Billy Hamilton was one of the most highly regarded fantasy prospects last off-season. When discussing future MLB speed demons likely to emerge from the minors in the near future his name was usually the first mentioned. However, questionable defense at shortstop along a 50:133 BB:K ratio in 550 single-A at-bats made many skeptical of his future value. His .278 single-A batting average was not very impressive either. Would he be a speed-only player who couldn't even contribute a decent batting average?
In mid-April last year Jason Hunt profiled Billy Hamilton last April. That article can be found Here. Hamilton was displaying much-improved skills and putting up impressive numbers while playing for the Reds hitter-friendly high-A affiliate. Those improvements turned out to be very real. Hamilton took 52 free passes at high-A in only 337 at-bats. He also lowed his K% from 21.9% at single-A to 17.9% at high-A. The .323 average at high-A was inflated but the .286 average after his promotion to double-A was pretty much legit. In addition, Hamilton’s OBP was above .400 at each level in 2012. His OPS for the year was over .800. Hamilton became a much more complete player. What I find most encouraging is his 36:43 BB:K ratio at double-A. He maintained many of his adjustments and kept improving after being promoted. One thing that hasn’t changed is Hamilton’s speed. He was 155/192 in stolen base attempts last season. When you combine the speed and base-running instincts he has with the adjustments he’s made at the plate to get on base more and build a steady approach you get a really special type of fantasy prospect.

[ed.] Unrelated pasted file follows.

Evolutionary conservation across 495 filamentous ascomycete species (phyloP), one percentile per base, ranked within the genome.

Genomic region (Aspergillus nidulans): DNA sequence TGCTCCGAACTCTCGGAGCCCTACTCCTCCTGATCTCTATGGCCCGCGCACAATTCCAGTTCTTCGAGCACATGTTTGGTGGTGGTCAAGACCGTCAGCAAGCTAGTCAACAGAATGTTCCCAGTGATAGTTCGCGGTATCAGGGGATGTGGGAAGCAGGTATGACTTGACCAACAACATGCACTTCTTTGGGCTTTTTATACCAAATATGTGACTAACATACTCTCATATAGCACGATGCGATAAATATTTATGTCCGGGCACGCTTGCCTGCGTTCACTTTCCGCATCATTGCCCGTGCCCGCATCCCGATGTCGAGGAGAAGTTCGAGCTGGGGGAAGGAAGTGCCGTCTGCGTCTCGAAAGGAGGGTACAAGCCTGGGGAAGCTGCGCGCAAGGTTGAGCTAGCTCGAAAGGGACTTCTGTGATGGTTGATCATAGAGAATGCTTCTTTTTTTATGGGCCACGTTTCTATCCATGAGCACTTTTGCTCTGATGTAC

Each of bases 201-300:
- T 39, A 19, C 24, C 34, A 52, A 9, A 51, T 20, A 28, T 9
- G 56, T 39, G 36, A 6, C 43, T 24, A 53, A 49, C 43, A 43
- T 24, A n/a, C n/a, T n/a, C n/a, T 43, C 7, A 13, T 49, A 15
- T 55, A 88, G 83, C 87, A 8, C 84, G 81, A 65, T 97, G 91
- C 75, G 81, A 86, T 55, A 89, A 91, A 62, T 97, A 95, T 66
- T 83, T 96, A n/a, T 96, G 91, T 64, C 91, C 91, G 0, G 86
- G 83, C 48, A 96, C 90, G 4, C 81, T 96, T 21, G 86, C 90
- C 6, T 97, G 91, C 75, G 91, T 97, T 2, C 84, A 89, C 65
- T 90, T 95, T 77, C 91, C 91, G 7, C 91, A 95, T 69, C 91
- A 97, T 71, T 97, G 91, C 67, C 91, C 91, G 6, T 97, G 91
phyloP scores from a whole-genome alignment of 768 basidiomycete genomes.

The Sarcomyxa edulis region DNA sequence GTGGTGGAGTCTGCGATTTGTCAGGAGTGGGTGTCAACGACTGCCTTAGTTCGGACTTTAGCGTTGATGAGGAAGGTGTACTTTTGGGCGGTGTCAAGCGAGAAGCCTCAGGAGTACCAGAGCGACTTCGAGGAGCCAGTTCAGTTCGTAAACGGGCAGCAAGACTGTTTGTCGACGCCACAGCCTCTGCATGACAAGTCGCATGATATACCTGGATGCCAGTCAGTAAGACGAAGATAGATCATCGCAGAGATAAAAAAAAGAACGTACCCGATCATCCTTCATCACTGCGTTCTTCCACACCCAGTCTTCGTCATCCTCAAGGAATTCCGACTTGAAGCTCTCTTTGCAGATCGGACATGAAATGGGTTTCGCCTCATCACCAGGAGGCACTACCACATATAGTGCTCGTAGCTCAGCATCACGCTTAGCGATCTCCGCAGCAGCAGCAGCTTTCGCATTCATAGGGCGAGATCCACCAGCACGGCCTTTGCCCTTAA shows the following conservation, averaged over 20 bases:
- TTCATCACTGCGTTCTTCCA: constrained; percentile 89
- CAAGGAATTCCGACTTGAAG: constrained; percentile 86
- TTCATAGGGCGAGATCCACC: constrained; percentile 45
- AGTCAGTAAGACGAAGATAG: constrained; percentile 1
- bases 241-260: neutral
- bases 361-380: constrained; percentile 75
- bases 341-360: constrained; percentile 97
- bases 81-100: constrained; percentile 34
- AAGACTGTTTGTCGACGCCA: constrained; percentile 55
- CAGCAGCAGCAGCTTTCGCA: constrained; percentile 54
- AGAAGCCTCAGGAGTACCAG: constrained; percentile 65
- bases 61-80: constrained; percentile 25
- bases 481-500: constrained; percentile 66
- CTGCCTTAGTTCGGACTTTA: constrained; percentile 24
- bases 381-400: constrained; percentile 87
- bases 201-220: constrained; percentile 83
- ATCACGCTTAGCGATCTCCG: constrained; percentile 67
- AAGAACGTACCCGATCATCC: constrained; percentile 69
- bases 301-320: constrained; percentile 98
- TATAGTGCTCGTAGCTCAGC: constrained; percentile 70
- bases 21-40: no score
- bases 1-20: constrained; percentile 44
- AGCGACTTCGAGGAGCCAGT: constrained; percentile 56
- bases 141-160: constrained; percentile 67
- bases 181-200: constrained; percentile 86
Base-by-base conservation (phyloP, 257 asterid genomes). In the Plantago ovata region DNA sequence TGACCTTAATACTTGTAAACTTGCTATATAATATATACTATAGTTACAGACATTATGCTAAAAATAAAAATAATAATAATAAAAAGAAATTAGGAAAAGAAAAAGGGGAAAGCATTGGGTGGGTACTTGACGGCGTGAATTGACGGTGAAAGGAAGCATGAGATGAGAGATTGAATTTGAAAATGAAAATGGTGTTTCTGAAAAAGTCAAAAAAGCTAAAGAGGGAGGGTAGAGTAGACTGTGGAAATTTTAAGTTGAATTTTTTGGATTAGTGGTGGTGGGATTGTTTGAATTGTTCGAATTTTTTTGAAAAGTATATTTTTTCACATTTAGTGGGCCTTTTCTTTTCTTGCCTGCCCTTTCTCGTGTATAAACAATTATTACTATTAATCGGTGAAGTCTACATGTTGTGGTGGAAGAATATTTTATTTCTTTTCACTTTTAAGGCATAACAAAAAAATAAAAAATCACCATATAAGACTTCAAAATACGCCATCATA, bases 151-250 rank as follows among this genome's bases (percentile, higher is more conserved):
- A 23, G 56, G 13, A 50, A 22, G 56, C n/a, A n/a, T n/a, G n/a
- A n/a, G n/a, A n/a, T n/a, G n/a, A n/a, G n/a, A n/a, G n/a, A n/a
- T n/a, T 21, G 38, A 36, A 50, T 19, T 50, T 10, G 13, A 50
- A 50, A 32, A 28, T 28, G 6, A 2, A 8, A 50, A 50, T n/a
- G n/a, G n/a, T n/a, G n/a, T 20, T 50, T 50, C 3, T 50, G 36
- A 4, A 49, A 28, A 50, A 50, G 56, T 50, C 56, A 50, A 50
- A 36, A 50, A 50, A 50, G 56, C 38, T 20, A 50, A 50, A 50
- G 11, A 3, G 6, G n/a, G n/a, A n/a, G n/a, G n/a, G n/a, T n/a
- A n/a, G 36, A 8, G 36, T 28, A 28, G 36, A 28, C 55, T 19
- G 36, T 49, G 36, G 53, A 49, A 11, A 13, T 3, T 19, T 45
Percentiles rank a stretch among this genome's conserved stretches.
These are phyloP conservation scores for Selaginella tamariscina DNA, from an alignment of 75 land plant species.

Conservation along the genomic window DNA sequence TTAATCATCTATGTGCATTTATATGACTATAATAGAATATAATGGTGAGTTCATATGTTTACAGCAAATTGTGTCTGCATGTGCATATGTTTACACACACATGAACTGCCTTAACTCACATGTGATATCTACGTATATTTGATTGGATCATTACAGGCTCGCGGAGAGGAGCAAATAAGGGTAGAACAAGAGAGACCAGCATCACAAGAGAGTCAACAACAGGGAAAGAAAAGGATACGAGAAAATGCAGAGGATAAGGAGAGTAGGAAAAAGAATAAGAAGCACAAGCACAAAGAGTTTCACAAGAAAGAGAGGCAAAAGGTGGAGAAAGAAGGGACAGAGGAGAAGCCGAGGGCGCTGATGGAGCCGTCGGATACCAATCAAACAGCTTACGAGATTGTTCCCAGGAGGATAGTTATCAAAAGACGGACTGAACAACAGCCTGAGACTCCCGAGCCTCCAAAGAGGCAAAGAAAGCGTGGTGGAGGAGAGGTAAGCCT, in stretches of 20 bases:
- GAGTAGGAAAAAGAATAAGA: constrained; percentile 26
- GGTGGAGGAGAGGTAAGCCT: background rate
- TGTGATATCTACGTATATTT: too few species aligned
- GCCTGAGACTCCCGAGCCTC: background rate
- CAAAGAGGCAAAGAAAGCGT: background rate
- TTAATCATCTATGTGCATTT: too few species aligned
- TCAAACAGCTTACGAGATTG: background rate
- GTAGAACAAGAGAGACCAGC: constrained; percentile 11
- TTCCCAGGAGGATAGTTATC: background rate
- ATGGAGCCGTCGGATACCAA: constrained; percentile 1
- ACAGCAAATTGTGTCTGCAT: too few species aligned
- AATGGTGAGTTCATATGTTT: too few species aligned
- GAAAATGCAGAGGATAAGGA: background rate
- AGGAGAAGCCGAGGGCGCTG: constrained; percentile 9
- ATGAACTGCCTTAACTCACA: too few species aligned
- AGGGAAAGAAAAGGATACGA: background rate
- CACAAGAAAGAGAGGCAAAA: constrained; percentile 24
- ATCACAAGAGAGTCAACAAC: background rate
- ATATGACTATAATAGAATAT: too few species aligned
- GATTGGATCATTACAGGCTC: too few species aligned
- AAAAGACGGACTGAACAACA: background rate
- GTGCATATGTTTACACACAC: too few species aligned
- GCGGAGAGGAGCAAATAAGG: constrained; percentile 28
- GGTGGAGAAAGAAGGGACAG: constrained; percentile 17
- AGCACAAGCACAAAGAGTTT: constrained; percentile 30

Hamilton is moving to the outfield full-time this season. In some leagues you might be able to play him at shortstop if he is called up. In others, don't expect to be able to play him at any other position than outfield. The Reds outfield is full right now but it will only take a slow start to the season by the team itself or Ryan Ludwick and/or an injury to one of the outfielders to get Hamilton to the show quickly, especially if he picks up where he left off in 2012. There's also the chance that Shin-Soo Choo really ends up struggling in center-field while Hamilton proves to be a force out there. The time has come and gone to buy Hamilton at a reasonable price for dynasty and keeper formats. It is time to see if Hamilton's owner will let you pay a heavy ransom for him. If you own him, I suggest making him close to untouchable. If you play in a deep league, NL-only league, or one where you have a bench spot available I would consider adding Hamilton right now. If you already feel confident in your steals and he ends up playing even half the season in the majors he could end up winning you the category. Looking towards the future, in a 12-team league having Hamilton on your team stealing 80+ bases a season would mean the flexibility to load up on mostly big power hitters across the rest of your roster. Hamilton's OBP improvements and his future in a talented Reds lineup and hitter's ballpark suggest he will score over 100 runs per season with ease as well. Everything except his future position has improved in the past year. Hamilton has taken a big step forward and he might take the next step, showing off his speed on the base-paths and his new, improved, and still improving plate approach at the MLB level in 2013.